LCSIII Demos for Linux

[From Adam Matic 2014.02.06.2250. CET]

If anyone is interested, here is a version of the LCSIII demos ported to Lazarus and compiled for Linux. You can download it here: https://dl.dropboxusercontent.com/u/70399093/LCSIIILinux.zip

Big thanks to Matti Kolu for helping test and debug them.

Lazarus was supposed to be a write-once-compile-anywhere type of language. While these programs can be compiled on Windows and Linux machines, only some of them can be compiled to work good on a Mac.

I’m learning some JavaScript, as that seems to be the best option for future versions of PCT demos - as Matti mentioned, it works in practically all browsers, which means all OS-s. There are a bunch of these libraries for graphics, data graphs, user interfaces, so development should be relatively fast. I’m looking into using jQuery and it’s plugins with the processing.js library. Something like this: http://joseph-harrington.com/2012/03/controlling-processingjs-jqueryui/

Adam

[From Bruce Abbott (2014.02.07.0940 EST)]

Adam Matic 2014.02.06.2250. CET –

AM: If anyone is interested, here is a version of the LCSIII demos ported to Lazarus and compiled for Linux. You can download it here: https://dl.dropboxusercontent.com/u/70399093/LCSIIILinux.zip

Big thanks to Matti Kolu for helping test and debug them.

Thanks, Adam; I appreciate the work you and Matti put into getting this right!

AM: Lazarus was supposed to be a write-once-compile-anywhere type of language. While these programs can be compiled on Windows and Linux machines, only some of them can be compiled to work good on a Mac.

I’m told, however, that the original demos will work on a Mac running PC emulation software.

AM: I’m learning some JavaScript, as that seems to be the best option for future versions of PCT demos - as Matti mentioned, it works in practically all browsers, which means all OS-s. There are a bunch of these libraries for graphics, data graphs, user interfaces, so development should be relatively fast. I’m looking into using jQuery and it’s plugins with the processing.js library. Something like this: http://joseph-harrington.com/2012/03/controlling-processingjs-jqueryui/

That looks like it might be the way to go. I tried Java a couple of years ago but found that the physics demos I was using as tutorials used some methods that were being discounted and presumably would disappear from later versions of Java.

I downloaded Processing a few weeks ago when Martin Taylor first mentioned it but the sketch window would not appear. I haven’t taken the time yet to determine the cause.

Bruce

[From Kent McClelland (2014.02.07.0850 CST)]
Bruce is correct in noting that the original LCS III demos will run OK on a Mac with emulation software. I've been able to run them on my Mac with a Parallels Desktop emulator. Using Parallels is a bit clumsy, however, and a version that runs on an Internet browser will be a welcome development.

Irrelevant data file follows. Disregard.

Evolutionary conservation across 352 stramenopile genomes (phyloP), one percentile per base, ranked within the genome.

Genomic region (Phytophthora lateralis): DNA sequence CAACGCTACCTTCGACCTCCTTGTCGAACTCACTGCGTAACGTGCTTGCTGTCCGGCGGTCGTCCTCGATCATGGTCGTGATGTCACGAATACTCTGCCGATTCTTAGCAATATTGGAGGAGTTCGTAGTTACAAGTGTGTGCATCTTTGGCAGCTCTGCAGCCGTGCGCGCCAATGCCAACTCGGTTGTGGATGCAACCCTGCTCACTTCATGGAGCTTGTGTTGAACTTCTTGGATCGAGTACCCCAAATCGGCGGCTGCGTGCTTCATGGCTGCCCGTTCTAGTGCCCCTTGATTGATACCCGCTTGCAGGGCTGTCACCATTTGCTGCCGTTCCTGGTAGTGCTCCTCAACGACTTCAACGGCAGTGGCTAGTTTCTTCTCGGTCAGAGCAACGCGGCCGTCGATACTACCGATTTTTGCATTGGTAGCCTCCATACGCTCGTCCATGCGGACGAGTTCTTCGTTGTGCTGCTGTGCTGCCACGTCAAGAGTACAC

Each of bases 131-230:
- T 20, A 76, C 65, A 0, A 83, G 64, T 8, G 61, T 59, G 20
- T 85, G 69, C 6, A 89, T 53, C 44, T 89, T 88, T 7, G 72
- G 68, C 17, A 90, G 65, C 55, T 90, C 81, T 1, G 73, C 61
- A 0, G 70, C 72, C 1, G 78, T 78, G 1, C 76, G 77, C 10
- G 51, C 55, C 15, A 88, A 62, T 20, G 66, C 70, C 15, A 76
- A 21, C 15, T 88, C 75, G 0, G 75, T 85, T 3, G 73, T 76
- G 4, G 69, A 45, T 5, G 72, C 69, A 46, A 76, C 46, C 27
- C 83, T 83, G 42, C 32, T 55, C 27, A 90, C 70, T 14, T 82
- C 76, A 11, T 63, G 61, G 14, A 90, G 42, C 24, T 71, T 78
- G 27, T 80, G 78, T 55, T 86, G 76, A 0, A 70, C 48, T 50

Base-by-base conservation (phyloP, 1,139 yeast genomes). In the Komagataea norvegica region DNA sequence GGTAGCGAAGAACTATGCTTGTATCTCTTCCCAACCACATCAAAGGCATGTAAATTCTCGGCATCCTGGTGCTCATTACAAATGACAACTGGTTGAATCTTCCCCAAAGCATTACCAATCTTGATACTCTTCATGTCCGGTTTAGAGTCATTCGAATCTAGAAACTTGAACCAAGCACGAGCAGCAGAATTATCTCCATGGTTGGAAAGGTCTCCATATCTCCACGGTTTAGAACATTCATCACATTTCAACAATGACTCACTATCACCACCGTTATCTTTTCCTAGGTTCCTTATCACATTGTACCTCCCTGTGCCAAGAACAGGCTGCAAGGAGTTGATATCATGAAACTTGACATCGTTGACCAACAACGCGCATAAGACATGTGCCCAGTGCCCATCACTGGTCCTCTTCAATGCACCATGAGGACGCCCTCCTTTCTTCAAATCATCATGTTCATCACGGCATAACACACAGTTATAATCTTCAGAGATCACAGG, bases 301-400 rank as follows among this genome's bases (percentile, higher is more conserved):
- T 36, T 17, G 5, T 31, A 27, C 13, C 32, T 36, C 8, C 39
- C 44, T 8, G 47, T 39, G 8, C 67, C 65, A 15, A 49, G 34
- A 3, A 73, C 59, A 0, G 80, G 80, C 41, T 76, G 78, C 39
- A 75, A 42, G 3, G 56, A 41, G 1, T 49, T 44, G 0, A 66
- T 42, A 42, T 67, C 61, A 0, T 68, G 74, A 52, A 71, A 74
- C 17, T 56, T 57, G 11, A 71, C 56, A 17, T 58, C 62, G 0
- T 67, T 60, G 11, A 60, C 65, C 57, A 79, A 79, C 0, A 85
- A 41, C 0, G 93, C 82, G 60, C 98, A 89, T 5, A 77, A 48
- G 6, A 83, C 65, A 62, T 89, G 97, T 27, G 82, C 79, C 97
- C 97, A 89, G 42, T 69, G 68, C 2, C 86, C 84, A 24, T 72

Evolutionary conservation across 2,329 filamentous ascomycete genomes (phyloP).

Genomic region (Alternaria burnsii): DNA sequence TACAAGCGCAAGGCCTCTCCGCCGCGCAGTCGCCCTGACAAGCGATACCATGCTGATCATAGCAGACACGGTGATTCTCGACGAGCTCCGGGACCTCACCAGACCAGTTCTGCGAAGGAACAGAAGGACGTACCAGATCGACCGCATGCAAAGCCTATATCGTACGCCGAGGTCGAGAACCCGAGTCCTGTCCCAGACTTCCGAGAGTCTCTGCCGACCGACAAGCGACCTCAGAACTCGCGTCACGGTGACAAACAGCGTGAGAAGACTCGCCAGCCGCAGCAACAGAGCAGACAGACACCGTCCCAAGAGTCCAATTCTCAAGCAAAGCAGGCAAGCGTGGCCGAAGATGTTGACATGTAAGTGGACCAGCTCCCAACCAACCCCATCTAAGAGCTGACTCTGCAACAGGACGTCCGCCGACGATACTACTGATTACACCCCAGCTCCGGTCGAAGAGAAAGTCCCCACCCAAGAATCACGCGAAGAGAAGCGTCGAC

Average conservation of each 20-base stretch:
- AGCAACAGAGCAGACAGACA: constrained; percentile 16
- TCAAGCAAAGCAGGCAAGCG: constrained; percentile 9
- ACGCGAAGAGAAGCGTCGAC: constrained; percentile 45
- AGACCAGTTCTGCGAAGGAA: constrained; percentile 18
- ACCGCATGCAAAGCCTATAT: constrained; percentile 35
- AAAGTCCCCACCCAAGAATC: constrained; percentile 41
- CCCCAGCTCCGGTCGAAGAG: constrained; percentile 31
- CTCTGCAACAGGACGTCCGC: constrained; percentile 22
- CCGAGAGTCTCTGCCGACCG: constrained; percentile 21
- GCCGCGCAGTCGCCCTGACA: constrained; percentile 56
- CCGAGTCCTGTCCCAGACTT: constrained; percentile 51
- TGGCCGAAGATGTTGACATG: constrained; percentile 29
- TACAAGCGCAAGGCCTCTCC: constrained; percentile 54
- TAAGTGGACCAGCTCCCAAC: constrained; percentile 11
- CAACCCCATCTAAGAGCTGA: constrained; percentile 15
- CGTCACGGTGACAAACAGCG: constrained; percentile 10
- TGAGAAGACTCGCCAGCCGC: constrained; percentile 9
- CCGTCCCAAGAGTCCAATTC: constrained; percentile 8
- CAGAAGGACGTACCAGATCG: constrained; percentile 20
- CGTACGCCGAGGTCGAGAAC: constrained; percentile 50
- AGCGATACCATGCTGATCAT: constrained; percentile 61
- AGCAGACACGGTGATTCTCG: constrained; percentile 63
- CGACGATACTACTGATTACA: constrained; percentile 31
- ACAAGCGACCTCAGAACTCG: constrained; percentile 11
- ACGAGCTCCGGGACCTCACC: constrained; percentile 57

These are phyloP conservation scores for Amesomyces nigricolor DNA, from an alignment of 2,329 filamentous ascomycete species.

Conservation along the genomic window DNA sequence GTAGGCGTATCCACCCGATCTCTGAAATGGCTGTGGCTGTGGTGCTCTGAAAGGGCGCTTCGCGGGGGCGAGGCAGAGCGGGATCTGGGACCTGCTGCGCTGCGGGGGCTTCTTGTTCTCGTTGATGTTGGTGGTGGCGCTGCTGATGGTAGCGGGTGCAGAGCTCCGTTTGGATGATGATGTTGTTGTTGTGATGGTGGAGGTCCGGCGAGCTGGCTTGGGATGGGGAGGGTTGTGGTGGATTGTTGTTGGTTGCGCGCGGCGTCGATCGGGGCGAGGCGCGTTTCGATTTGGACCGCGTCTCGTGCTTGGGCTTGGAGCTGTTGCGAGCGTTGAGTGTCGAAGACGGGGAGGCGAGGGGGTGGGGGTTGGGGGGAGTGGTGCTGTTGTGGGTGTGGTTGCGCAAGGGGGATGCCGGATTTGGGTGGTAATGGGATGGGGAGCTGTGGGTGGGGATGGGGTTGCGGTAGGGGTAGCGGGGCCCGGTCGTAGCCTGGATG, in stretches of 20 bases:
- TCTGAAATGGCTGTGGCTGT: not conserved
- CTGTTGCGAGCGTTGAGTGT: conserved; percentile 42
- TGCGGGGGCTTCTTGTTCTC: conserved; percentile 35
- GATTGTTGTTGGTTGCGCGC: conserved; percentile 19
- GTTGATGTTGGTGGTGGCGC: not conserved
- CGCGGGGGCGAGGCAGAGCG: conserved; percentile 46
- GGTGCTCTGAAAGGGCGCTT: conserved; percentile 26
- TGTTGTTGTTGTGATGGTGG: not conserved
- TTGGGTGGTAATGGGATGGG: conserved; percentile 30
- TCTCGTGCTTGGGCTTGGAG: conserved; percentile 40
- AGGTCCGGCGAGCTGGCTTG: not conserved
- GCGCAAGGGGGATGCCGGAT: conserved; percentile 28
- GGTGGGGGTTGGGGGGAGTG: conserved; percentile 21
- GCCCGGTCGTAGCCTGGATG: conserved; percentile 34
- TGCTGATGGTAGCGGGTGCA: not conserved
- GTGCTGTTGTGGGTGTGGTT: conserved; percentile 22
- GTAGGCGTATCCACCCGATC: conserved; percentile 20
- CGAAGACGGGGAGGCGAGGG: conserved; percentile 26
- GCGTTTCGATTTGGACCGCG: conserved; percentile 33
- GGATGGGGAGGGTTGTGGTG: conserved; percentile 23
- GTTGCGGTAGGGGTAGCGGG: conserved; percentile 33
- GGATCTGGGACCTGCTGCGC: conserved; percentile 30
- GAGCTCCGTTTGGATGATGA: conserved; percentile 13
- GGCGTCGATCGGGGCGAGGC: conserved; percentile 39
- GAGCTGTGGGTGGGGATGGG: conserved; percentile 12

Kent

[From Bruce Abbott (2014.02.07.0940 EST)]

Adam Matic 2014.02.06.2250. CET --

AM: If anyone is interested, here is a version of the LCSIII demos ported to Lazarus and compiled for Linux. You can download it here: <https://dl.dropboxusercontent.com/u/70399093/LCSIIILinux.zip>https://dl.dropboxusercontent.com/u/70399093/LCSIIILinux.zip
Big thanks to Matti Kolu for helping test and debug them.

Thanks, Adam; I appreciate the work you and Matti put into getting this right!

AM: Lazarus was supposed to be a write-once-compile-anywhere type of language. While these programs can be compiled on Windows and Linux machines, only some of them can be compiled to work good on a Mac.

I’m told, however, that the original demos will work on a Mac running PC emulation software.

AM: I'm learning some JavaScript, as that seems to be the best option for future versions of PCT demos - as Matti mentioned, it works in practically all browsers, which means all OS-s. There are a bunch of these libraries for graphics, data graphs, user interfaces, so development should be relatively fast. I'm looking into using jQuery and it's plugins with the processing.js library. Something like this: <http://joseph-harrington.com/2012/03/controlling-processingjs-jqueryui/>http://joseph-harrington.com/2012/03/controlling-processingjs-jqueryui/

That looks like it might be the way to go. I tried Java a couple of years ago but found that the physics demos I was using as tutorials used some methods that were being discounted and presumably would disappear from later versions of Java.

I downloaded Processing a few weeks ago when Martin Taylor first mentioned it but the sketch window would not appear. I haven’t taken the time yet to determine the cause.

Bruce

[From Adam Matic 2014.02.7.1700 CET]

Bruce Abbott (2014.02.07.0940 EST)

That looks like it might be the way to go. I tried Java a couple of years ago but found that the physics demos I was using as tutorials used some methods that were being discounted and presumably would disappear from later versions of Java.

Well, JavaScript is actually very different from Java, and they are unrelated even though the name would suggest differently. There is only superficial similarity in syntax. Processing, on the other hand, is very closely related to Java, and it can be compiled to Java or to JavaScript using the processing.js library. The whole process is not very straightforward, but I think they should produce decent simulations.
Adam